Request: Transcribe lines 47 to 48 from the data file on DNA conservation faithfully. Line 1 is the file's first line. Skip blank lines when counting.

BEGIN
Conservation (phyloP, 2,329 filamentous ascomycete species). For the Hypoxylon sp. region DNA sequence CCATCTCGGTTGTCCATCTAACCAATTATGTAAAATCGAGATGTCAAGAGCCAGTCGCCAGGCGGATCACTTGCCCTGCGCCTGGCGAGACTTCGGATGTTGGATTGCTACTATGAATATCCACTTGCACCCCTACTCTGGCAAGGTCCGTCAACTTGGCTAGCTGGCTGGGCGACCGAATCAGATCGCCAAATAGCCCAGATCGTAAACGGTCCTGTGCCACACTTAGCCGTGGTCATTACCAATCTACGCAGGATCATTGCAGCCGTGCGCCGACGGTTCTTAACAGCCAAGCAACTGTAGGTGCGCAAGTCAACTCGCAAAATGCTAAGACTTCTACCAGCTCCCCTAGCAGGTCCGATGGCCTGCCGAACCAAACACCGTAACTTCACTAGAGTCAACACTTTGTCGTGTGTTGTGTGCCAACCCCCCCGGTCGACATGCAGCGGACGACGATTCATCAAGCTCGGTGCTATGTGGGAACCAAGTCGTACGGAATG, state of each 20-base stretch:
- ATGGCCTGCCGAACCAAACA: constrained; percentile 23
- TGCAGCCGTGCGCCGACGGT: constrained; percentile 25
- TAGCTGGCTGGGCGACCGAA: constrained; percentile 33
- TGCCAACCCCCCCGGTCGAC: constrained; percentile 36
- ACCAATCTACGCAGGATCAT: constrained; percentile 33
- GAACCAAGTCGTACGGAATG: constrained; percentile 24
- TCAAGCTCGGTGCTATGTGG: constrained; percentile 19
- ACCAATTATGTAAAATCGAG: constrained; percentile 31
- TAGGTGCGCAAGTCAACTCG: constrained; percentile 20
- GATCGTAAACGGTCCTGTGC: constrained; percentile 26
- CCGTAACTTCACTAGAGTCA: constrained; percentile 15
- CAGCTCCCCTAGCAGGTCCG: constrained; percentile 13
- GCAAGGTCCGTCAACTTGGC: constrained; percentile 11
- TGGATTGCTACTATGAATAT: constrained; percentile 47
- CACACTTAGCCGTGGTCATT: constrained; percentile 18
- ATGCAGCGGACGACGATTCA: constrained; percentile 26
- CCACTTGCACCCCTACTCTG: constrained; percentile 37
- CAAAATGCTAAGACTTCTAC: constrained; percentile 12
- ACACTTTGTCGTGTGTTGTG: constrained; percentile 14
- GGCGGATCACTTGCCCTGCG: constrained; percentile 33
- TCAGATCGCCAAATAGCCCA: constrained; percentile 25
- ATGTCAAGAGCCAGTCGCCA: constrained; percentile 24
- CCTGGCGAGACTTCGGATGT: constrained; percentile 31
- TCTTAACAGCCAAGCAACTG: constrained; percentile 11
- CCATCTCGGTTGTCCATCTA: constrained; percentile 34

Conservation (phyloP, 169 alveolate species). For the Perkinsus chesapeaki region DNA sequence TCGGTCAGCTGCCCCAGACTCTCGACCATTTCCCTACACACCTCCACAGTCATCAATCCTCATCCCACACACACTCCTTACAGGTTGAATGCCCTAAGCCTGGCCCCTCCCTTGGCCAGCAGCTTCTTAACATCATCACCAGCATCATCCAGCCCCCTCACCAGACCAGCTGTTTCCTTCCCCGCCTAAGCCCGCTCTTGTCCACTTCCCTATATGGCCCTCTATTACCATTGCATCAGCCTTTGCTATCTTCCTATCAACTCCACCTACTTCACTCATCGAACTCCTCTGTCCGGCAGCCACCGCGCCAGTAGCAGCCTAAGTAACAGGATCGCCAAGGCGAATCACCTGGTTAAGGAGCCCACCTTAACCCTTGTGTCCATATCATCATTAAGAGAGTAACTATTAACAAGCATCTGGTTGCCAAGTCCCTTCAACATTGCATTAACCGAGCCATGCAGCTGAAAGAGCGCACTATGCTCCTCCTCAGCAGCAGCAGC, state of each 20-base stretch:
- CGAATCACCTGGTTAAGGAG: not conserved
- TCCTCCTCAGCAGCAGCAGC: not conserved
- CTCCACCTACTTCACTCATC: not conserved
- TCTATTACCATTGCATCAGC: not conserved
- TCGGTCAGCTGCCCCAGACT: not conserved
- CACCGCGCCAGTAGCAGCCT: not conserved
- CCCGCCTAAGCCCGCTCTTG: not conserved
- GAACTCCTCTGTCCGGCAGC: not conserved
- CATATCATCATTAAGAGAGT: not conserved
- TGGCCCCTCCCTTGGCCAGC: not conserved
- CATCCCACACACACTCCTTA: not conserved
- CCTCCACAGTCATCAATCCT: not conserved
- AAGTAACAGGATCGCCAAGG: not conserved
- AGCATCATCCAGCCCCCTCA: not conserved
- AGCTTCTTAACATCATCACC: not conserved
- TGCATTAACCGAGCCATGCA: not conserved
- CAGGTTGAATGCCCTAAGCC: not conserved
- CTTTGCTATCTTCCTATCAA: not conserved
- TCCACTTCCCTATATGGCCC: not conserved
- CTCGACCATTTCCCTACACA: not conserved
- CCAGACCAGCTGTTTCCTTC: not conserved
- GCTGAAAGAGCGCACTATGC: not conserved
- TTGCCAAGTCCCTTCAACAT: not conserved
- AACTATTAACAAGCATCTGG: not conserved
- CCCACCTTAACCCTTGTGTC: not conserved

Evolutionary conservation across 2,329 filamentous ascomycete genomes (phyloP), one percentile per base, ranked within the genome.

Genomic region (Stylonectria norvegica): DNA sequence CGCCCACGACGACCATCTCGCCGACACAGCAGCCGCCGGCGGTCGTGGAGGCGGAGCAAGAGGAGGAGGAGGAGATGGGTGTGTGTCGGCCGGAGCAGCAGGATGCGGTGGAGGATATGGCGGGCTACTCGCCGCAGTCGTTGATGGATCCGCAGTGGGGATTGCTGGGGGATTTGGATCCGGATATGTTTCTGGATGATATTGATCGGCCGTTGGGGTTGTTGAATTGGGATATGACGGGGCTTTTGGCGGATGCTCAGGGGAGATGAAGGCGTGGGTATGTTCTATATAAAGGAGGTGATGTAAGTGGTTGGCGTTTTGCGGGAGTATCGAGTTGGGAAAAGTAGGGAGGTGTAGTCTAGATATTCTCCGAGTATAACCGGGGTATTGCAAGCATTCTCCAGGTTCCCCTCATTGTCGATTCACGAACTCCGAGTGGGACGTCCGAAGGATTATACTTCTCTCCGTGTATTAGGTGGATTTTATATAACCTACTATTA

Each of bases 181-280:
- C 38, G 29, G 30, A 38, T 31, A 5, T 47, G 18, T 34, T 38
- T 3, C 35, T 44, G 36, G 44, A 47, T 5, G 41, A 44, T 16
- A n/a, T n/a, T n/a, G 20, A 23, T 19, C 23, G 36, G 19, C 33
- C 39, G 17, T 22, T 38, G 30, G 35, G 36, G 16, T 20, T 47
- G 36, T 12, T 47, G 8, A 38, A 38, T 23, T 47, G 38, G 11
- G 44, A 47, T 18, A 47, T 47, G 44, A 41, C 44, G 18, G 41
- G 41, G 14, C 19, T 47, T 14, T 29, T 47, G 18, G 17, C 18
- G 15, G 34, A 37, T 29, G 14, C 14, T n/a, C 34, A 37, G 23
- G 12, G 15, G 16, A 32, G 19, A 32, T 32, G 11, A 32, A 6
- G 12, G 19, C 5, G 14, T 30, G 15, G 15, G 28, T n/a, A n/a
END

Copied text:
- CTCGACCATTTCCCTACACA: not conserved
- CCAGACCAGCTGTTTCCTTC: not conserved